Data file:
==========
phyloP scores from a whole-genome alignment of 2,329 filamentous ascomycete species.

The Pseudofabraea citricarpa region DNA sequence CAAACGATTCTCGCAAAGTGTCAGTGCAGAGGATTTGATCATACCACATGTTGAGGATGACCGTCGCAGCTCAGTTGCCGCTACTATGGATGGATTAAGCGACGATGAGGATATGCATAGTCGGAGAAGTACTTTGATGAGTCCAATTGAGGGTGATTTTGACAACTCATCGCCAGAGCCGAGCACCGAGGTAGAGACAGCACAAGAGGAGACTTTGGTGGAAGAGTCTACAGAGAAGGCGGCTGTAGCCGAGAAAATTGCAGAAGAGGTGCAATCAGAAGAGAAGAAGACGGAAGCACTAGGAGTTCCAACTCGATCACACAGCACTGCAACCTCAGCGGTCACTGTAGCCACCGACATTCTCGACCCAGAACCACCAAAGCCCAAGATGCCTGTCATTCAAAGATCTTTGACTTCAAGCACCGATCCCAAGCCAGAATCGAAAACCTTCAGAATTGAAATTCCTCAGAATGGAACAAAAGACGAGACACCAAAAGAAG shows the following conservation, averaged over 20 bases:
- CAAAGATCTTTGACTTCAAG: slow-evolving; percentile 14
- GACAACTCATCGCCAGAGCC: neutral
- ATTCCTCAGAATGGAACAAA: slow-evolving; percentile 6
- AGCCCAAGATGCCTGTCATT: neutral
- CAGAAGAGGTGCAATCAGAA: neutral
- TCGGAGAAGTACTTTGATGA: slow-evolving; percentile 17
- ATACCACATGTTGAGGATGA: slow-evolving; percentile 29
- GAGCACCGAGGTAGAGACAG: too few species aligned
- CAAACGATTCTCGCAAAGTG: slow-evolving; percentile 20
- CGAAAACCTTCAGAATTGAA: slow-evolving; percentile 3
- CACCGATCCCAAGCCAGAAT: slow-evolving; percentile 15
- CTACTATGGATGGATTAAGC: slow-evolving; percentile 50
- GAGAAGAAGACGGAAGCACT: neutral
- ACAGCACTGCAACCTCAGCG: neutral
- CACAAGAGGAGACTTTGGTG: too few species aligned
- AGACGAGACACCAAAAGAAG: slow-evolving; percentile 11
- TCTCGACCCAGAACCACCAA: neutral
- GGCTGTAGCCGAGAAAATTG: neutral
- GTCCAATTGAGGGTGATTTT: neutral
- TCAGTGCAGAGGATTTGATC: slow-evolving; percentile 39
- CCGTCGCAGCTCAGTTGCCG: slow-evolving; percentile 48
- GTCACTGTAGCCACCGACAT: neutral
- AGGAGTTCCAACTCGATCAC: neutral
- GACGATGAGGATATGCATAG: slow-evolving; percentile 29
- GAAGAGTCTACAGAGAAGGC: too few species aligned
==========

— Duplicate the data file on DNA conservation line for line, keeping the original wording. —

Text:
phyloP scores from a whole-genome alignment of 2,329 filamentous ascomycete species.

The Pseudofabraea citricarpa region DNA sequence CAAACGATTCTCGCAAAGTGTCAGTGCAGAGGATTTGATCATACCACATGTTGAGGATGACCGTCGCAGCTCAGTTGCCGCTACTATGGATGGATTAAGCGACGATGAGGATATGCATAGTCGGAGAAGTACTTTGATGAGTCCAATTGAGGGTGATTTTGACAACTCATCGCCAGAGCCGAGCACCGAGGTAGAGACAGCACAAGAGGAGACTTTGGTGGAAGAGTCTACAGAGAAGGCGGCTGTAGCCGAGAAAATTGCAGAAGAGGTGCAATCAGAAGAGAAGAAGACGGAAGCACTAGGAGTTCCAACTCGATCACACAGCACTGCAACCTCAGCGGTCACTGTAGCCACCGACATTCTCGACCCAGAACCACCAAAGCCCAAGATGCCTGTCATTCAAAGATCTTTGACTTCAAGCACCGATCCCAAGCCAGAATCGAAAACCTTCAGAATTGAAATTCCTCAGAATGGAACAAAAGACGAGACACCAAAAGAAG shows the following conservation, averaged over 20 bases:
- CAAAGATCTTTGACTTCAAG: slow-evolving; percentile 14
- GACAACTCATCGCCAGAGCC: neutral
- ATTCCTCAGAATGGAACAAA: slow-evolving; percentile 6
- AGCCCAAGATGCCTGTCATT: neutral
- CAGAAGAGGTGCAATCAGAA: neutral
- TCGGAGAAGTACTTTGATGA: slow-evolving; percentile 17
- ATACCACATGTTGAGGATGA: slow-evolving; percentile 29
- GAGCACCGAGGTAGAGACAG: too few species aligned
- CAAACGATTCTCGCAAAGTG: slow-evolving; percentile 20
- CGAAAACCTTCAGAATTGAA: slow-evolving; percentile 3
- CACCGATCCCAAGCCAGAAT: slow-evolving; percentile 15
- CTACTATGGATGGATTAAGC: slow-evolving; percentile 50
- GAGAAGAAGACGGAAGCACT: neutral
- ACAGCACTGCAACCTCAGCG: neutral
- CACAAGAGGAGACTTTGGTG: too few species aligned
- AGACGAGACACCAAAAGAAG: slow-evolving; percentile 11
- TCTCGACCCAGAACCACCAA: neutral
- GGCTGTAGCCGAGAAAATTG: neutral
- GTCCAATTGAGGGTGATTTT: neutral
- TCAGTGCAGAGGATTTGATC: slow-evolving; percentile 39
- CCGTCGCAGCTCAGTTGCCG: slow-evolving; percentile 48
- GTCACTGTAGCCACCGACAT: neutral
- AGGAGTTCCAACTCGATCAC: neutral
- GACGATGAGGATATGCATAG: slow-evolving; percentile 29
- GAAGAGTCTACAGAGAAGGC: too few species aligned